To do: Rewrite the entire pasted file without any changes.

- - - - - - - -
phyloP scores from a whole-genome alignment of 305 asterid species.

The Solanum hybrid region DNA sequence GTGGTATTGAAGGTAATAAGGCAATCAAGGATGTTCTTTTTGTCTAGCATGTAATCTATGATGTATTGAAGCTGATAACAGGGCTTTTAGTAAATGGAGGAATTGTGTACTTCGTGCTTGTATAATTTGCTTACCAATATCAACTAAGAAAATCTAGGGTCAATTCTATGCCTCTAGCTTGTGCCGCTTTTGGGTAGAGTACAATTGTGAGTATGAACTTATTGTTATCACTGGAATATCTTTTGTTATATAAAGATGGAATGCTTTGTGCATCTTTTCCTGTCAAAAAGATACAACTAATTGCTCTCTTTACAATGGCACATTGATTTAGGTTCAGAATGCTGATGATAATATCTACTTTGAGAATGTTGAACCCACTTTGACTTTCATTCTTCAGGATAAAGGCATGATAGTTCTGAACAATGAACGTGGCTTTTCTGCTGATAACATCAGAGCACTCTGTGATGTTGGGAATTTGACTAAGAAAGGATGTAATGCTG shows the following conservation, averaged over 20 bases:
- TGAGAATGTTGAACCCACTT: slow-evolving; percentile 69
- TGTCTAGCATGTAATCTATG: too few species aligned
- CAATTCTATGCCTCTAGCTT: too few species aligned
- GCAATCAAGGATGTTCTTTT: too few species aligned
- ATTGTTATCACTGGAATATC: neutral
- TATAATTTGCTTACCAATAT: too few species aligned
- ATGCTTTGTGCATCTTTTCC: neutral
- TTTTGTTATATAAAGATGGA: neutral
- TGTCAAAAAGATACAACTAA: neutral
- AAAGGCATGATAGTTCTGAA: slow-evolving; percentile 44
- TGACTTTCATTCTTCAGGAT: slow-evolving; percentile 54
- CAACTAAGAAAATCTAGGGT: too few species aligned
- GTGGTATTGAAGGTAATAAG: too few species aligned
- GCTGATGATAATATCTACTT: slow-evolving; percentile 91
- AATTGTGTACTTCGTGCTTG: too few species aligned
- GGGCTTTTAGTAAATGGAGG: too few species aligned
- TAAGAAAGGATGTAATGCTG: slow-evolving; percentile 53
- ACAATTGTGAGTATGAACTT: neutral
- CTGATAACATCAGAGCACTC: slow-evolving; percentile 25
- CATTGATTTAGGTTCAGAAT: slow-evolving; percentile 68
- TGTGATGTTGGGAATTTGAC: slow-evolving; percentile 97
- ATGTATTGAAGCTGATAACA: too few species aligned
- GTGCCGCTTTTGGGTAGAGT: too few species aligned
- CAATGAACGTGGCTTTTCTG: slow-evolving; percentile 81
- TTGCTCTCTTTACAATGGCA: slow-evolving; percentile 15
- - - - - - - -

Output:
phyloP scores from a whole-genome alignment of 305 asterid species.

The Solanum hybrid region DNA sequence GTGGTATTGAAGGTAATAAGGCAATCAAGGATGTTCTTTTTGTCTAGCATGTAATCTATGATGTATTGAAGCTGATAACAGGGCTTTTAGTAAATGGAGGAATTGTGTACTTCGTGCTTGTATAATTTGCTTACCAATATCAACTAAGAAAATCTAGGGTCAATTCTATGCCTCTAGCTTGTGCCGCTTTTGGGTAGAGTACAATTGTGAGTATGAACTTATTGTTATCACTGGAATATCTTTTGTTATATAAAGATGGAATGCTTTGTGCATCTTTTCCTGTCAAAAAGATACAACTAATTGCTCTCTTTACAATGGCACATTGATTTAGGTTCAGAATGCTGATGATAATATCTACTTTGAGAATGTTGAACCCACTTTGACTTTCATTCTTCAGGATAAAGGCATGATAGTTCTGAACAATGAACGTGGCTTTTCTGCTGATAACATCAGAGCACTCTGTGATGTTGGGAATTTGACTAAGAAAGGATGTAATGCTG shows the following conservation, averaged over 20 bases:
- TGAGAATGTTGAACCCACTT: slow-evolving; percentile 69
- TGTCTAGCATGTAATCTATG: too few species aligned
- CAATTCTATGCCTCTAGCTT: too few species aligned
- GCAATCAAGGATGTTCTTTT: too few species aligned
- ATTGTTATCACTGGAATATC: neutral
- TATAATTTGCTTACCAATAT: too few species aligned
- ATGCTTTGTGCATCTTTTCC: neutral
- TTTTGTTATATAAAGATGGA: neutral
- TGTCAAAAAGATACAACTAA: neutral
- AAAGGCATGATAGTTCTGAA: slow-evolving; percentile 44
- TGACTTTCATTCTTCAGGAT: slow-evolving; percentile 54
- CAACTAAGAAAATCTAGGGT: too few species aligned
- GTGGTATTGAAGGTAATAAG: too few species aligned
- GCTGATGATAATATCTACTT: slow-evolving; percentile 91
- AATTGTGTACTTCGTGCTTG: too few species aligned
- GGGCTTTTAGTAAATGGAGG: too few species aligned
- TAAGAAAGGATGTAATGCTG: slow-evolving; percentile 53
- ACAATTGTGAGTATGAACTT: neutral
- CTGATAACATCAGAGCACTC: slow-evolving; percentile 25
- CATTGATTTAGGTTCAGAAT: slow-evolving; percentile 68
- TGTGATGTTGGGAATTTGAC: slow-evolving; percentile 97
- ATGTATTGAAGCTGATAACA: too few species aligned
- GTGCCGCTTTTGGGTAGAGT: too few species aligned
- CAATGAACGTGGCTTTTCTG: slow-evolving; percentile 81
- TTGCTCTCTTTACAATGGCA: slow-evolving; percentile 15